What is botulism?
Botulism is a rare, but potentially deadly illness characterized by muscle paralysis. Botulism is caused by a nerve toxin that is produced by a bacterium called Clostridium botulinum. A toxin is a poison that is created by living organisms (plants, animals and certain bacteria).
The bacteria are found naturally in the soil. If the bacteria grow in improperly canned or preserved foods, they can produce the botulinum toxin.
There are three main kinds of naturally occurring botulism: 1) food-borne; 2) wound; and 3) infant.
A fourth kind of botulism, inhalation (affecting the lungs), can happen when the pure toxin is released into the air and a person breathes it in.
How can someone come into contact with botulism?
Botulism is not contagious; it cannot be spread from one person to another.
Botulism as a weapon: A terrorist event may involve the contamination of food sources. However, the pure toxin would most likely be aerosolized and released into the air.
Please note: Just because you come into contact with botulism does not mean you will get sick from it.
W hat happens when someone gets sick from botulism?
How likely is someone to die from botulism?
All forms of botulism can be deadly but most patients who receive medical treatment do not die. Food-borne botulism can be very dangerous because many people can be poisoned at the same time by eating a contaminated food at a common meal. A patient with a severe case may need a breathing machine. Patients who survive may feel tired and have shortness of breath for months to years. Long-term therapy may be needed.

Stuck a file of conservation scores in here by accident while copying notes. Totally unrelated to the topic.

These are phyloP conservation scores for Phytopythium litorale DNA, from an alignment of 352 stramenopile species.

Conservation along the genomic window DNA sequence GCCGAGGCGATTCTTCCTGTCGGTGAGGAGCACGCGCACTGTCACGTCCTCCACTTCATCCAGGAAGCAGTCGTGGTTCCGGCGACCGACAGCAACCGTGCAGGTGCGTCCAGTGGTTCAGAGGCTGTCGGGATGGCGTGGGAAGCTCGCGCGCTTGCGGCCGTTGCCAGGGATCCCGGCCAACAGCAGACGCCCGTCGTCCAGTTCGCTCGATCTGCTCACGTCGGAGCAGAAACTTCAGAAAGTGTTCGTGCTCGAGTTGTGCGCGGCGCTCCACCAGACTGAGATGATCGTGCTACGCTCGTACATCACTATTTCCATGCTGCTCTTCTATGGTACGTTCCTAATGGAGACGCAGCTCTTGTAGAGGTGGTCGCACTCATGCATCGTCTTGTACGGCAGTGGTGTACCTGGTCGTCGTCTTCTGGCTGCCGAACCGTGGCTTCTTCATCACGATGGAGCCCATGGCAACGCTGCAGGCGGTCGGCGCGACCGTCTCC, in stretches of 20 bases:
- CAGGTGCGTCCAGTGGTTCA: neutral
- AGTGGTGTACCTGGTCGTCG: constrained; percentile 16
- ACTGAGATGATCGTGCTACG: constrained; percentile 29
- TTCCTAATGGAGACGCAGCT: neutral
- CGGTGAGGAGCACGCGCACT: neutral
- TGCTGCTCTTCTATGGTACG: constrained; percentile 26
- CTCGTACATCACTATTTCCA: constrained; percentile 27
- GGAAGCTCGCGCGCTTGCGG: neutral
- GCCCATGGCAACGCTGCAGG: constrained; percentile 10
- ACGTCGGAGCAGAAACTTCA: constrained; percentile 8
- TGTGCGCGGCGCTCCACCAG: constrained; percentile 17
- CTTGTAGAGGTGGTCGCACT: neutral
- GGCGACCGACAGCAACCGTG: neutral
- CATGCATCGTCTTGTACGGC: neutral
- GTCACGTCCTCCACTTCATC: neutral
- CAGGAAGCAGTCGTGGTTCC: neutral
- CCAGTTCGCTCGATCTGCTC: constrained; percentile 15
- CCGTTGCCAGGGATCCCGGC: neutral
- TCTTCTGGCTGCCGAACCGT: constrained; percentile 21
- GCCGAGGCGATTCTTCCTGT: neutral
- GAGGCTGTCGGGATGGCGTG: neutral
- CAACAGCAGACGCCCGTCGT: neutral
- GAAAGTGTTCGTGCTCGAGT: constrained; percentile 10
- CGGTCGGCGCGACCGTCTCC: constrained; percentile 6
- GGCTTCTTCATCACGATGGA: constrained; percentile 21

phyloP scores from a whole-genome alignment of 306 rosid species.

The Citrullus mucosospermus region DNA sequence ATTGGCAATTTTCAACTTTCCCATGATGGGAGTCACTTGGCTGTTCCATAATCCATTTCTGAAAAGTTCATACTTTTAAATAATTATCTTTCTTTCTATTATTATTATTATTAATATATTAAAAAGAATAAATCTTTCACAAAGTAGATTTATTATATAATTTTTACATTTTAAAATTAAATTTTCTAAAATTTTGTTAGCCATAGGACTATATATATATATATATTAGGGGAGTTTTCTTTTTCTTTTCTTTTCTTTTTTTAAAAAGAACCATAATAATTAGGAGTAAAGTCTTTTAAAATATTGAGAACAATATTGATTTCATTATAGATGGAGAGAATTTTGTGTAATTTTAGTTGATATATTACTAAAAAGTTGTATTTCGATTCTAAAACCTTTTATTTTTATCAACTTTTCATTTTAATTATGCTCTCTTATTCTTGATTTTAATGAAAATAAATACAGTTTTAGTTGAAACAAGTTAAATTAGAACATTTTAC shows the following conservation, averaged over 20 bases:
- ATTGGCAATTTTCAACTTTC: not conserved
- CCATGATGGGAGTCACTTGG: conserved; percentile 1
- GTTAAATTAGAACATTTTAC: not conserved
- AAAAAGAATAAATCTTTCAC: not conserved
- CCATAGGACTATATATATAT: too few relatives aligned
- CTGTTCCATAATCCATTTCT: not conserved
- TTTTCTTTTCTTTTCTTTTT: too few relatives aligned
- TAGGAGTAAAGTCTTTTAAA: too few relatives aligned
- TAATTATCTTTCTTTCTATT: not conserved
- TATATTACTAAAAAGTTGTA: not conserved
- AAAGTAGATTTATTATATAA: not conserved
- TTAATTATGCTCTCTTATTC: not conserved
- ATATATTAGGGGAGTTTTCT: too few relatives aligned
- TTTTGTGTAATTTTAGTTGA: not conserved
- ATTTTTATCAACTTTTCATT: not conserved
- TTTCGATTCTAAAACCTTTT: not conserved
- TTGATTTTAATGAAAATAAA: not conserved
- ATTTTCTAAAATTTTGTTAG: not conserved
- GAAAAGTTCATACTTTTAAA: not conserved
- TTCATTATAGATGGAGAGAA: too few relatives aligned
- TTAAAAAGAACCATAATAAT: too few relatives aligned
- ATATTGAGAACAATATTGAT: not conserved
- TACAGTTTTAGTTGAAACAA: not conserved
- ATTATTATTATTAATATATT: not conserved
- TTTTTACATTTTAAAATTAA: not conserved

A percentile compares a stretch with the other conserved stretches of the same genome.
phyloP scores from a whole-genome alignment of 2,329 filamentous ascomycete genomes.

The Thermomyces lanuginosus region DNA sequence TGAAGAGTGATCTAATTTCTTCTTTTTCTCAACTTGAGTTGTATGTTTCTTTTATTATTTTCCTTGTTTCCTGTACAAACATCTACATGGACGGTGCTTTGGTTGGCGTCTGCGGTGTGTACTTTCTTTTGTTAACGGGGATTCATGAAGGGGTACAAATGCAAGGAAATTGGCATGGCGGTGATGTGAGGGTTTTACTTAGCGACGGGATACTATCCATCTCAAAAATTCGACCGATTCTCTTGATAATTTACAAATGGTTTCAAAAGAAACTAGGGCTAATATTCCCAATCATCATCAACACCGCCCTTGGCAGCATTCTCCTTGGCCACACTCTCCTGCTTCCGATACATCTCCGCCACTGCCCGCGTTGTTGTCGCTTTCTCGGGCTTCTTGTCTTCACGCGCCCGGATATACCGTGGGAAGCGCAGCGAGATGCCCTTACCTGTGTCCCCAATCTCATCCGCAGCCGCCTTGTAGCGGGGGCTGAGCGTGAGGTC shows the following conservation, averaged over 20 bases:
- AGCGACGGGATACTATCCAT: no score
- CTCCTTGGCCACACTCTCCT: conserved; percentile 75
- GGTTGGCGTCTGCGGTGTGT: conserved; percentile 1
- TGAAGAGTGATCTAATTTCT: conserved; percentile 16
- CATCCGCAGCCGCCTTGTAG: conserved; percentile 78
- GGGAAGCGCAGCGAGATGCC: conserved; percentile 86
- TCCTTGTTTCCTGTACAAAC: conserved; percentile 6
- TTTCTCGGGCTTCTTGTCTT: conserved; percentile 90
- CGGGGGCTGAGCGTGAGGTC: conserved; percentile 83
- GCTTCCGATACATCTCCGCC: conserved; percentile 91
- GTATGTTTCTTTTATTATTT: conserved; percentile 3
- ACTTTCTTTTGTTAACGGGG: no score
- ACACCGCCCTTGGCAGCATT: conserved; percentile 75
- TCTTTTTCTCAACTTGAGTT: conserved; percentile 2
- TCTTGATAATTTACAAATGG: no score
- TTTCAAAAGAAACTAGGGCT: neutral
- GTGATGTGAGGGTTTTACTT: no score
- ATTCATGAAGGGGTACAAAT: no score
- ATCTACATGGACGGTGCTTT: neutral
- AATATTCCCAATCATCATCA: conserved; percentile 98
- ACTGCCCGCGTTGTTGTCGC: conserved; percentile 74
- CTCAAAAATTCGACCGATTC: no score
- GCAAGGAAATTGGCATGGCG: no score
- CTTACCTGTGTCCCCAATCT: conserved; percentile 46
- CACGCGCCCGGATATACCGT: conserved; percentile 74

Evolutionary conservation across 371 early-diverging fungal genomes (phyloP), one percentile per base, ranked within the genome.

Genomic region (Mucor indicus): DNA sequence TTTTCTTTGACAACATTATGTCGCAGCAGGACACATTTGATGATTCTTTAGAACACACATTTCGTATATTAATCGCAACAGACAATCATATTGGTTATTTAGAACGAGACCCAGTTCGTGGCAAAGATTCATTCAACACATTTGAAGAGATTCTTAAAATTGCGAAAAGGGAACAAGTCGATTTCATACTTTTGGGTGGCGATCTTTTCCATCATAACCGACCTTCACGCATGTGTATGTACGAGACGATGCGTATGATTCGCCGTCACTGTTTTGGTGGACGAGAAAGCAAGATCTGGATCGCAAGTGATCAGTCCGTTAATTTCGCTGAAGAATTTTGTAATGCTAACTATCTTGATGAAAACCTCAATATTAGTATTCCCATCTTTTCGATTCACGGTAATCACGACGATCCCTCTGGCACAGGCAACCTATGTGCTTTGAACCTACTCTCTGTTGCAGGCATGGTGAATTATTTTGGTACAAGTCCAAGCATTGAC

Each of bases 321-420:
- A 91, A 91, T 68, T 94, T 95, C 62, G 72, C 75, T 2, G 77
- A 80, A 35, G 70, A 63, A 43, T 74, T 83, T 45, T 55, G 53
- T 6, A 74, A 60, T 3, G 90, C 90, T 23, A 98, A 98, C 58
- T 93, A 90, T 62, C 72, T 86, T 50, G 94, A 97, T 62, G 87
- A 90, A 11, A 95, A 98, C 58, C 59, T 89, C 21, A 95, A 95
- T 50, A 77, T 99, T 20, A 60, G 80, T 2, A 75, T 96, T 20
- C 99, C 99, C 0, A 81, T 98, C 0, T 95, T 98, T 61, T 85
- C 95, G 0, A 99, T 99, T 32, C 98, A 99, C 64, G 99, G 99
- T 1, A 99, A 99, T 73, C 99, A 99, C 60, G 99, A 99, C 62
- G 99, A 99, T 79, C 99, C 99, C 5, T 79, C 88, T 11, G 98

What is the treatment for botulism?
The U.S. Centers for Disease Control and Prevention has a supply of antitoxin for treating cases of botulism. If taken early, the antitoxin works to lessen the seriousness of symptoms. Most patients recover fully after weeks to months of care.
Supportive care (intravenous fluids, medicine to control fever and pain) is the standard treatment.
Is there a vaccine for botulism?
No, currently there is no vaccine for botulism.
What should be done if someone has botulism?
If you think that you or someone you know may have come into contact with botulism, contact the local county health department right away. (Visit http://www.idph.state.il.us/local/alpha.htm for a listing of all county health departments in Illinois or check your local phone book.)
If you or someone you know is showing symptoms of botulism, call your health care provider or the Illinois Poison Center right away. The toll-free number for the poison center is 1-800-222-1222.
Where can one get more information about botulism?